China's video websites forced to adjust to tighter regulations
Amid fears of even more censorship, some welcome better IP protection
China has the world's largest audience for online video content. It is also home to a sizeable internet police force, ready to delete content the state deems objectionable.
The tightening of China's internet regulations, already among the most restrictive in the world, has mainland web portals that host crowd-sourced videos and television content scrambling to meet new requirements.
The State Administration of Radio Film and Television (SARFT), the media watchdog, in late January issued rules requiring video-sharing websites to censor uploaded content and institute a "real name" policy, ending the practice of posting short videos anonymously or under pseudonyms.
Yesterday was World Intellectual Property Day, a celebration of the role of IP in "stimulating creativity and innovation", according to the World Intellectual Property Organisation, a Geneva-based group that works to increase IP awareness.
The restriction has heightened anxiety among the legions of mainland Chinese who have turned to the internet for entertainment.
Early this month, many expressed fears that the SARFT intends to apply the restrictions to popular US television serials such as The Walking Dead and Masters of Sex, programmes that feature gore and sexual themes the regulator deems offensive.
"My recent horror-themed film script was scrapped by the SARFT," said Li Yi, a film director.
Li criticised the watchdog's standards and noted that savvy internet users long ago found ways to defeat the "Great Firewall of China" to watch banned content. "The more restrictions the government places on Chinese films and videos, the further they drive the domestic audience to American films, which cover diverse and contemporary subject matter," he said.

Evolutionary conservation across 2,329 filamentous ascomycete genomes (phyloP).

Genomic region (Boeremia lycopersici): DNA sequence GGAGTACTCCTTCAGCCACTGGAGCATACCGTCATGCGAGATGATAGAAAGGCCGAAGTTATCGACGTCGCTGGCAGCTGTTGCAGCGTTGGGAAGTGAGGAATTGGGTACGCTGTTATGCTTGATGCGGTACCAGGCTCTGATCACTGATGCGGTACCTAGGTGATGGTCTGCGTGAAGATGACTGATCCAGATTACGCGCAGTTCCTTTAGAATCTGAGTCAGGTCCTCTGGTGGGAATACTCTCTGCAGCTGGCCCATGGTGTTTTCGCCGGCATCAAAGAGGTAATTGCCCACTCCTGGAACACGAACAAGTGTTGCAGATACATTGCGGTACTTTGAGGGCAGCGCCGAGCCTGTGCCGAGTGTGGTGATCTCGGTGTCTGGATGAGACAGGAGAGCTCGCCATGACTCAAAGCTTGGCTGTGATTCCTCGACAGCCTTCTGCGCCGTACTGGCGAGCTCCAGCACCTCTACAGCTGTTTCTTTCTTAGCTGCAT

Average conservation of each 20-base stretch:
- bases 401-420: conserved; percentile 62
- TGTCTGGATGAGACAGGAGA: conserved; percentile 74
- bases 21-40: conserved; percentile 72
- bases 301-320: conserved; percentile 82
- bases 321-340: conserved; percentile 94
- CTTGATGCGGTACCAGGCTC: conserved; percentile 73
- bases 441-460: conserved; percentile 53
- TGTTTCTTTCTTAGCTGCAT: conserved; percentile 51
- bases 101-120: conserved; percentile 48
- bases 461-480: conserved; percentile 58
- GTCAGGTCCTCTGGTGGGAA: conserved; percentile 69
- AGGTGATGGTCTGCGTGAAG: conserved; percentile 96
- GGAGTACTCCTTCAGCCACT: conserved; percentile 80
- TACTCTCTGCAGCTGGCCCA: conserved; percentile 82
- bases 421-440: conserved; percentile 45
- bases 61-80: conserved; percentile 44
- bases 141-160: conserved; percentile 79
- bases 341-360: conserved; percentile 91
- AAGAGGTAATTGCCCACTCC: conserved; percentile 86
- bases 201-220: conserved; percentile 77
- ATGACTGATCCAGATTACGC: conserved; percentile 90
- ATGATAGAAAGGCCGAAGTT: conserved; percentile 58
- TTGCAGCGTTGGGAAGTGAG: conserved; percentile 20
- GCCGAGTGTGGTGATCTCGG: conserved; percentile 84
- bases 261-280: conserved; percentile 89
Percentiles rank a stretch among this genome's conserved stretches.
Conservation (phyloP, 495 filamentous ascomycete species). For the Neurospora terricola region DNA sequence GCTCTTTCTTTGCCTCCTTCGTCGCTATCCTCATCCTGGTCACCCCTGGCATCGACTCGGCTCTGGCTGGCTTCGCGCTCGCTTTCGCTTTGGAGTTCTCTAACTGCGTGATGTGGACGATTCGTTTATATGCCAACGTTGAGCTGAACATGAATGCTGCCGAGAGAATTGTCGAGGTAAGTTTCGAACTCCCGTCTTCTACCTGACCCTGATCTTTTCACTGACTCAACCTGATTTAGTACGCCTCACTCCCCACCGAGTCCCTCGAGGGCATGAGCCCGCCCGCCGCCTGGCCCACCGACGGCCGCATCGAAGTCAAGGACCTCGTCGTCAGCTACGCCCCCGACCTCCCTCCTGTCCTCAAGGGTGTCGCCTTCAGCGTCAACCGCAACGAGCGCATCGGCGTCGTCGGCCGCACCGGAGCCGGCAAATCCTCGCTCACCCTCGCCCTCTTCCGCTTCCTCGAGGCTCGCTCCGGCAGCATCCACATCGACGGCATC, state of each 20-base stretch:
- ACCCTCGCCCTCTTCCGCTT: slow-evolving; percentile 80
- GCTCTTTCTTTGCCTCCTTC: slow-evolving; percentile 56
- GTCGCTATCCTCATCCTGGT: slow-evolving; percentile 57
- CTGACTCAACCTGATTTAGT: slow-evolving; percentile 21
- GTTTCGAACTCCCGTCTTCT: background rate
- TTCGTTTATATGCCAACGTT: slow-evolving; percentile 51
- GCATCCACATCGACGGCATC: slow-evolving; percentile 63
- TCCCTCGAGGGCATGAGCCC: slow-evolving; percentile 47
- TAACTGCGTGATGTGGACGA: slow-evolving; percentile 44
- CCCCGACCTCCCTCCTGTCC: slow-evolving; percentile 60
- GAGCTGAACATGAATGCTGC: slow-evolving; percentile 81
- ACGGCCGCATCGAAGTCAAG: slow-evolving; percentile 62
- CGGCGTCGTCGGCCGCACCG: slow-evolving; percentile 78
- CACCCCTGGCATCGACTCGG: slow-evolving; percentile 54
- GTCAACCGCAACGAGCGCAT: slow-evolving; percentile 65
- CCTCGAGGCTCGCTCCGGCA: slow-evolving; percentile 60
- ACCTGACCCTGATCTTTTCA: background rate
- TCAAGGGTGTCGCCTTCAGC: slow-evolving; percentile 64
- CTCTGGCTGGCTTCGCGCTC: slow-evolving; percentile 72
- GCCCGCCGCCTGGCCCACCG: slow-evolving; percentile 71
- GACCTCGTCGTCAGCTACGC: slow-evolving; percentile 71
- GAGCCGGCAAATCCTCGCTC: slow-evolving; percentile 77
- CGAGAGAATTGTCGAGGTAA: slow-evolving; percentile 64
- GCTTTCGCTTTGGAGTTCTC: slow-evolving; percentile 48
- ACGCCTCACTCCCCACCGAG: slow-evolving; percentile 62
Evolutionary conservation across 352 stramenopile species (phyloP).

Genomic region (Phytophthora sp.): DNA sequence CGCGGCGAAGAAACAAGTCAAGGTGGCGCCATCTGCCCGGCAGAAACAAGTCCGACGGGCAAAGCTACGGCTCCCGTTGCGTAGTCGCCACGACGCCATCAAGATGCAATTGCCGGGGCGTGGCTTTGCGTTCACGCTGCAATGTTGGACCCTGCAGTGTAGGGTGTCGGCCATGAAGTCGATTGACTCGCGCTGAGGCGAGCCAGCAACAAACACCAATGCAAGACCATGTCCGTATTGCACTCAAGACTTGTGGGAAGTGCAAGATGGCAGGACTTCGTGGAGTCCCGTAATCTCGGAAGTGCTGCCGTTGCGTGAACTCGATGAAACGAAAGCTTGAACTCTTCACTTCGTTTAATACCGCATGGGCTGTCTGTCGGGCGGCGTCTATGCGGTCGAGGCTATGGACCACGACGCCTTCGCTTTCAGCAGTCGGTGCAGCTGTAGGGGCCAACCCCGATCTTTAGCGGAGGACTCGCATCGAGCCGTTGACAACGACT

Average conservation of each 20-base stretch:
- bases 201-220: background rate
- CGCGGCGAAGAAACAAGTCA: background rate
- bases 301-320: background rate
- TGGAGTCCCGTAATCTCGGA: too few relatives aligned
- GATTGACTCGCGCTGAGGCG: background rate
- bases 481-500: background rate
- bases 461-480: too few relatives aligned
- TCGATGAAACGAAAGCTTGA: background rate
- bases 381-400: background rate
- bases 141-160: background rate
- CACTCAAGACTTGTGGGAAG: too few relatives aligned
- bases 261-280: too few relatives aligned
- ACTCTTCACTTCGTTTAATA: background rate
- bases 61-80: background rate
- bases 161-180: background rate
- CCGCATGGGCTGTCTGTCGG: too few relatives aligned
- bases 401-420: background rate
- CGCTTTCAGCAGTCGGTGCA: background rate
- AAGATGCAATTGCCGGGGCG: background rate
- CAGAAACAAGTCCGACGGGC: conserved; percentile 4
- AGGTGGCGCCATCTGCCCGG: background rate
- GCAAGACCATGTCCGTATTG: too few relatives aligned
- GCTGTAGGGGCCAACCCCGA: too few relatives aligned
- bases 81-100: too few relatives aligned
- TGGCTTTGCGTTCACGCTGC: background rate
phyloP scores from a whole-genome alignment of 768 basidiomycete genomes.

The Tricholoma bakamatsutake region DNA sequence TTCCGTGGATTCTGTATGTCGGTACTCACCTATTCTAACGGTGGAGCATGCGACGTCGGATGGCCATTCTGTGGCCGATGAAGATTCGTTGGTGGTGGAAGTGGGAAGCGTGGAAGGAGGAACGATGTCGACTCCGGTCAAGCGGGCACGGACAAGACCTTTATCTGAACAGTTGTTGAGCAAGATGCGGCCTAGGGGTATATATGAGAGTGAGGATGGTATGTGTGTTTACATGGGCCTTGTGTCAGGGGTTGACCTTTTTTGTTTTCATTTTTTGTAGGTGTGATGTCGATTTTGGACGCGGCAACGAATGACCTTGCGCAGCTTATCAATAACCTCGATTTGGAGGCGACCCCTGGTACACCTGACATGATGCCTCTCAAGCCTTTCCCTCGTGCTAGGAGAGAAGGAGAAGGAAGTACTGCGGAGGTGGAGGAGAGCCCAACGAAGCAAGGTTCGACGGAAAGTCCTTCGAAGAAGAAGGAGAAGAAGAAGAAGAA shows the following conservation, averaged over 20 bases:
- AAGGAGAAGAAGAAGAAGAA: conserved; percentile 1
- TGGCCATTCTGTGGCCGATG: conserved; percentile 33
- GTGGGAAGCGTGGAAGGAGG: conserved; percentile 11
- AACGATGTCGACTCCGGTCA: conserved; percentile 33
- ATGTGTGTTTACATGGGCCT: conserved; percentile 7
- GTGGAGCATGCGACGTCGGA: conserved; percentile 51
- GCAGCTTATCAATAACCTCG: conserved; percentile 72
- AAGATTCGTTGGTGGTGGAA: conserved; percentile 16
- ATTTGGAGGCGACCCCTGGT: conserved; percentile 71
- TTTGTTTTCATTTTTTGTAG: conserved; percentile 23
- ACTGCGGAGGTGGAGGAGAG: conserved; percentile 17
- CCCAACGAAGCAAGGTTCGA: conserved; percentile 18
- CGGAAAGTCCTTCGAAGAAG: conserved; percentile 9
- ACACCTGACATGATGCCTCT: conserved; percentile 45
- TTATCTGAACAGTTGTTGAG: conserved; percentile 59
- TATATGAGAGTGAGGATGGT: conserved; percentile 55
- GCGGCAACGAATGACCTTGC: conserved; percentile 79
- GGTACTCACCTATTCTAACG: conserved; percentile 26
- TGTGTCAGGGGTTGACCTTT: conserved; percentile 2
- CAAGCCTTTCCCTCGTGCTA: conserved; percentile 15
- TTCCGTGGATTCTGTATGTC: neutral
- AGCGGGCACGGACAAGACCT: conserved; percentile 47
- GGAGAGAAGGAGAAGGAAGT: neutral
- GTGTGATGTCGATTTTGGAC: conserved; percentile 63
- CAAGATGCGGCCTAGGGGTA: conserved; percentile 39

Chinese online bulletin boards brim with discussion about US television shows. Nearly a quarter-million fans of such series as Breaking Bad, Two Broke Girls and House of Cards contribute to discussion threads on such websites as Douban.com a social network for literature and film buffs, geared to Chinese yuppies.
The discussions range from plotlines and character studies to the best sites for accessing free shows.
The websites sell advertisements and memberships to underwrite content costs.
"I love watching American shows and films, especially the Big Bang Theory," said He Shan, 29, a video producer.
"The creativity of the storytelling and the high production value make the shows visually and intellectually compelling," He said.
While such praise may delight the show's producers, the insistence on watching the content free of charge will undoubtedly meet with disapproval. "Like me, people who are used to buying 10 yuan DVDs are not willing to pay more. It is a stubborn consuming habit," he said.
Loke-Khoon Tan, head of law firm Baker & McKenzie's intellectual-property practice in China, said copyright protection in the country had significantly improved in recent years. Most of the video-sharing websites have now obtained licences from the copyright owners of US television shows and films before offering them online.
Tan said the latest judicial interpretation of China's Copyright Law had provided clear guidance on violations of intellectual-property rights online, and the amendments currently under review by legislators were likely to impose heavier penalties on copyright infringements.
"Fighting intellectual-property theft is a worldwide endeavour," Tan said.
"As the Chinese middle class grows, it is more likely they will be willing to pay for quality online content," he added.